MORGANTOWN — Briason Mays had been waiting, patiently, for a chance to show off what he can do on the football field for West Virginia University.
That chance came last week as Mays, a redshirt freshman, worked his way up the WVU depth chart to become the Mountaineers’ starting center.
After a pretty good spring football session by Mays, the summer began with Chase Behrndt listed as the starter at center. When that wasn’t working to the coaching staff’s liking during preseason camp, Josh Sills was moved to center and Mays was dropping down the depth chart.
Sills did not produce what WVU coaches were hoping for from the position, so Behrdnt was back in as the starter at Missouri two weeks ago.
Of course, the Mountaineers were on the wrong end of a 38-7 beatdown against the Tigers — with poor offensive line play among several glaring deficiencies for West Virginia — so it was back to the drawing board for WVU coach Neal Brown and his assistants. Mays was the next man up in the carousel of centers.
“I had to go back and re-evaluate how I was holding the ball, my landmarks, when you want to release it, how you want to release it,” Mays said. “I went back and re-evaluated everything I did.”
Last week in practice, all was well for Mays. West Virginia offensive coordinator and offensive line coach Matt Moore said the freshman’s snaps were just fine during the week, but when it came time to warmup for the game against the Wolfpack, something was off.
Mays was missing his targets with snaps in pregame prior to taking on NC State, and considering he was one of three new faces on the WVU offensive line that day it was a cause for concern among the coaches.
“I was trying to reassure him,” Moore said, “but I hope I didn’t have that nervous look on my face.”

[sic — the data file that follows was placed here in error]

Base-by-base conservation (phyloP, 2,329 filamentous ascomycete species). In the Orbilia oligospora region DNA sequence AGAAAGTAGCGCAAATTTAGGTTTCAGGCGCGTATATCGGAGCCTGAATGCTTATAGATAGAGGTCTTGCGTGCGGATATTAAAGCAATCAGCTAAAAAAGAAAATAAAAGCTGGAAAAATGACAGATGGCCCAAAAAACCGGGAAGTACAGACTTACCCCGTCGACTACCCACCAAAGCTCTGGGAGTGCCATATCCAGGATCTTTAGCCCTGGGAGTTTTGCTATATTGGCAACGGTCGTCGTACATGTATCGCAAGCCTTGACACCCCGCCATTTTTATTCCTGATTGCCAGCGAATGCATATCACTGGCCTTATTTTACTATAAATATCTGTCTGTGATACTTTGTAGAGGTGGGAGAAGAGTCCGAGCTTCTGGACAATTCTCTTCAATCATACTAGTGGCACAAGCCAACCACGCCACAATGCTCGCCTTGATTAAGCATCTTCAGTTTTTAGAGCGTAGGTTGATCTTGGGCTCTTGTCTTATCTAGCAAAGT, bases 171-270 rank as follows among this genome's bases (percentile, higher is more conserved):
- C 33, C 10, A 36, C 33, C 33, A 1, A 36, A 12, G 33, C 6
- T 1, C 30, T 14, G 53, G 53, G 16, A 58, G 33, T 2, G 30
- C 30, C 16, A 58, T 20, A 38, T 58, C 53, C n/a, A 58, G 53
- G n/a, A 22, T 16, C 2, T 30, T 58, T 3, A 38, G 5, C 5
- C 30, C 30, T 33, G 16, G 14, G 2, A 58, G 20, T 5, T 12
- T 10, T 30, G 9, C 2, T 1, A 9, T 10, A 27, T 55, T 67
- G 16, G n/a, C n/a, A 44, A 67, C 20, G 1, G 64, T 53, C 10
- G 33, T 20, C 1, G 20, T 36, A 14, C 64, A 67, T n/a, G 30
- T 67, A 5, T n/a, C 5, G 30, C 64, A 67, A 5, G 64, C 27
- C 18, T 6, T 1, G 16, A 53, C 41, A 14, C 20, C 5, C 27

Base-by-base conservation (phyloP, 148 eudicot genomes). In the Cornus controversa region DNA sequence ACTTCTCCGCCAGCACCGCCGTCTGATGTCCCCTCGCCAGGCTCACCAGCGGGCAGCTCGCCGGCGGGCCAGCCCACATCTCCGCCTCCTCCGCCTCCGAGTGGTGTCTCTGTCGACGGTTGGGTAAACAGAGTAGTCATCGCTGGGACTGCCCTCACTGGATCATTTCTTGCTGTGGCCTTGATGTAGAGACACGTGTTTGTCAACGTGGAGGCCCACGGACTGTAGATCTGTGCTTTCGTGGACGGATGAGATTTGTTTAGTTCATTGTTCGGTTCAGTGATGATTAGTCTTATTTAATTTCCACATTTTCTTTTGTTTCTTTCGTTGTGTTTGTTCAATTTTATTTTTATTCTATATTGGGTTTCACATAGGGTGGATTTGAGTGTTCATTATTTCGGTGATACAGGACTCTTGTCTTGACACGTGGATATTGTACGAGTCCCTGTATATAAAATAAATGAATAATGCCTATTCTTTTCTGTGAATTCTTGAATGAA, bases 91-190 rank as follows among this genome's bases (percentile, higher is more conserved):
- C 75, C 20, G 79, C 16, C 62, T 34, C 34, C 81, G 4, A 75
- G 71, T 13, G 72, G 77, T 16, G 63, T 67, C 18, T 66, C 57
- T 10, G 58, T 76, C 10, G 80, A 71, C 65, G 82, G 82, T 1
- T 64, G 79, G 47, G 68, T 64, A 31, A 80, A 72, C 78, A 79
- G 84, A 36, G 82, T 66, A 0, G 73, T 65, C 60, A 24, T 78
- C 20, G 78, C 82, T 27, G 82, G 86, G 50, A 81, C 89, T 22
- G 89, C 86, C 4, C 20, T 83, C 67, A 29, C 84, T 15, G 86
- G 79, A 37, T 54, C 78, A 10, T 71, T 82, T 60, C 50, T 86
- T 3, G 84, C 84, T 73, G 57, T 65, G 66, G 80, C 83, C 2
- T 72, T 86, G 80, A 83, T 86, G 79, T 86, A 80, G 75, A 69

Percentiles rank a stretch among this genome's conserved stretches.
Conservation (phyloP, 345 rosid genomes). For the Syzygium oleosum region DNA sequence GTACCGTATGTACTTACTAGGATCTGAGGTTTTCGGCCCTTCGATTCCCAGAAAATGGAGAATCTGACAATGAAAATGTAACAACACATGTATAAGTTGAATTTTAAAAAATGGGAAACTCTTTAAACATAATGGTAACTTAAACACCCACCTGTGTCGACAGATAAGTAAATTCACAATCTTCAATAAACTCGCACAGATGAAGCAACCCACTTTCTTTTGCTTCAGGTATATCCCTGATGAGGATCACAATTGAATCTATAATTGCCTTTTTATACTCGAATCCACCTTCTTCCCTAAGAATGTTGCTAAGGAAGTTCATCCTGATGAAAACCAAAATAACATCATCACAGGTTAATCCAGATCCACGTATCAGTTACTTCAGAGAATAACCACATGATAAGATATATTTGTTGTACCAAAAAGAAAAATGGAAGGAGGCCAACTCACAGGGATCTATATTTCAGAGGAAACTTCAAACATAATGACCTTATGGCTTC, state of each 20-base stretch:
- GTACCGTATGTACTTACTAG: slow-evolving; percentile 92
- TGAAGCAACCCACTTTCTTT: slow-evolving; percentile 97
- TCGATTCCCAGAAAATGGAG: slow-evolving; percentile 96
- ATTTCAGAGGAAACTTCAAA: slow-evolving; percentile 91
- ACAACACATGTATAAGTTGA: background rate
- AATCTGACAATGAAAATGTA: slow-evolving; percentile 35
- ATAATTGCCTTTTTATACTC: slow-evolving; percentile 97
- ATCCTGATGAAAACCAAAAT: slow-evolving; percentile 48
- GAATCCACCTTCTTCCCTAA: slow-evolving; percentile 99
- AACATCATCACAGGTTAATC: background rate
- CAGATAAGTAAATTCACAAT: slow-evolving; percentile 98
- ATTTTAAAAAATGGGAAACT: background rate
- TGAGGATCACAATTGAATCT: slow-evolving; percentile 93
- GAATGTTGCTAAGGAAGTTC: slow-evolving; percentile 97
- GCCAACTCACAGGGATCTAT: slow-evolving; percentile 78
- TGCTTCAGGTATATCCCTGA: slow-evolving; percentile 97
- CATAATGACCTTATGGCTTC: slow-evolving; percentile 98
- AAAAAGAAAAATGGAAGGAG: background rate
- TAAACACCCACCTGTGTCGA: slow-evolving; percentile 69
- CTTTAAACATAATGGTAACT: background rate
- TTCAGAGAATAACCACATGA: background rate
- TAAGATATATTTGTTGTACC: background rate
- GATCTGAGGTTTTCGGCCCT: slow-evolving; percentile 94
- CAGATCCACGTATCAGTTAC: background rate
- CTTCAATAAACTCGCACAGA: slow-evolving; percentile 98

Once the game began, however, all was well again with Mays. Some of that can be traced back to his training away from the Mountaineer practice fields. Mays, a former standout offensive tackle at Bolivar Central High in Tennessee, was the high school teammate of WVU redshirt freshman quarterback Trey Lowe. The two are now roommates in Morgantown, and Mays, listed at 6-foot-3 and 300 pounds, said they fill some of their down time at home by snapping footballs in a narrow hallway at their apartment.
In those at-home drills, the ball either hits one of the walls in the narrow hall or hits the quarterback in the hands. Mays has done more of the latter, and it showed on Saturday as he made his college football debut in a 44-27 win against the Wolfpack.
“When we talk about snaps, we talk about a strike zone, just like a pitcher,” Moore said. “You can’t throw balls. If you’re drop-back passing all the time, you can have one high or low. But we need to throw a strike every time. With that quarterback and his yes, he’s got to catch it and get his eyes somewhere right now. If he’s reaching for that snap, it really slows down your RPO [run-pass option] game. A lot of times, if you have a bad snap, you’ve got to hand it off and can’t read anything.”
Mays played every offensive snap of the game against NC State, dealing with the Wolfpack’s three-man defensive front. That means of NC State’s three defensive linemen, one was likely lining up directly across from Mays on every play. He didn’t mind, he said, because it made life easier for the guards to his left and right. He’ll see more of that this week when West Virginia opens Big 12 Conference play at Kansas (4:30 p.m., streaming only on ESPN+).
“There’s always pressure to do well,” Mays said. “I felt more pressure for myself to do well and for my teammates to not let them down. Other than that, I don’t think there was any added pressure. I had some ups and downs, as with every performance. I’ll definitely get better — a lot better, actually — but for the first start, I’d say it was OK.”